This is a bit of a light topic, but I'm getting pretty fed up of how cancer patients are depicted in film and television. Admittedly this is a minor gripe compared with how just about everyone else who's not a hetro white dude is depicted, but it sucks none the less. Either cancer is exploited as a cheap plot device to add unearned weight to an otherwise light/undynamic plot (Creed, Parenthood, The Room) or the cancer patient becomes a super villain (Saw, Breaking Bad). I feel like it's so cheap to use cancer as a plot device to push someone over the edge to make them sadistic. I understand that at least Breaking Bad establishes that Walter White deep down is just not a good person, and that one could argue that for him the cancer was just an excuse to abandon morality. None the less I still feel annoyed by this trend. On the show Shameless one of the characters is diagnosed which almost over night pushes her to become an suicidal nymphomaniac alcoholic. It feels unearned and cheap.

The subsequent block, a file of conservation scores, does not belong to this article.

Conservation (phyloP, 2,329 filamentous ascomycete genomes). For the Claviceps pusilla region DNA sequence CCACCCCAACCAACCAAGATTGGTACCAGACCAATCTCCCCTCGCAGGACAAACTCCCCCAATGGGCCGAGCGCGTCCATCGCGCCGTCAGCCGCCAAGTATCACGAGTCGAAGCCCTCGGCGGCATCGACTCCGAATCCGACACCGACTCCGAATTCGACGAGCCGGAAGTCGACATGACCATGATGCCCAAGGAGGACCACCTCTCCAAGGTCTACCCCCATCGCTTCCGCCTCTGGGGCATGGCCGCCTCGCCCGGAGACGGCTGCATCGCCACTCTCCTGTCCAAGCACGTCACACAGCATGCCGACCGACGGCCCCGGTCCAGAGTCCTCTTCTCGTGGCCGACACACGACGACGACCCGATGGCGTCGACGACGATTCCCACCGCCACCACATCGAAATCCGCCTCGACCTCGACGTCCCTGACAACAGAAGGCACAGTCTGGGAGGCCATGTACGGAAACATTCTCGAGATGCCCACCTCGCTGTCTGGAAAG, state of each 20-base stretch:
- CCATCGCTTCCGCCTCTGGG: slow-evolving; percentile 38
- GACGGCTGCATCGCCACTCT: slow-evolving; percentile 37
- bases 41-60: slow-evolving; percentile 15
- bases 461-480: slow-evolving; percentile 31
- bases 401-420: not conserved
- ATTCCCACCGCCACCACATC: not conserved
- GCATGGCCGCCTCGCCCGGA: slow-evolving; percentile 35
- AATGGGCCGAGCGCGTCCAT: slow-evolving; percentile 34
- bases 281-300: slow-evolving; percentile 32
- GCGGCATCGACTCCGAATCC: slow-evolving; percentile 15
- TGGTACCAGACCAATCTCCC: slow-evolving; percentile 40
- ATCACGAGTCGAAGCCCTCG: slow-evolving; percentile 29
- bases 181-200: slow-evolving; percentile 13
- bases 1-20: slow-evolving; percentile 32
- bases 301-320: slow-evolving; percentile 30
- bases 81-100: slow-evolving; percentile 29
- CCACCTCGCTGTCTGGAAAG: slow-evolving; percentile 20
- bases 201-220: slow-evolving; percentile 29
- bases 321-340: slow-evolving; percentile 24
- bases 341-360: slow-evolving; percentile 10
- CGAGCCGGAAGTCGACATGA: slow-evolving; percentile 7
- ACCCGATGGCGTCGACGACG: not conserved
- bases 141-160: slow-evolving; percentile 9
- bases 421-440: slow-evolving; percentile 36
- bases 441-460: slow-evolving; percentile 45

Look, when I was diagnosed I was super angry. My fuse became way shorter and I would snap into long winded rages. I wanted to knock everything off the shelf at the grocery store and I wanted to push every single person I saw smoking in front of a train. I found controlling my emotion nearly impossible and I thought I was loosing my mind. The psychic damage heaped upon the cancer patient cannot be underestimated. However, getting cancer generally doesn't turn an average person into El Chapo. I feel like the message being sent, whether intentional or not, is that getting cancer turns you into a monster. This is done for no other reason than to make the film/show edgy or dark. But I can't help but feel it cheapens the cancer experience.
To be fair, cancer is incomprehensible. Not only is it impossible to understand logically, emotionally, and spiritually, but even medically. The first known mention of cancer was found on papyrus dating back to ancient Egypt. While massive strides have been made after the two or so millennia since that document was written, there is still so much that baffles modern medicine. So I get that it's not an easy topic to tackle. I just wish more care was taken in trying to represent what it's really like to have cancer.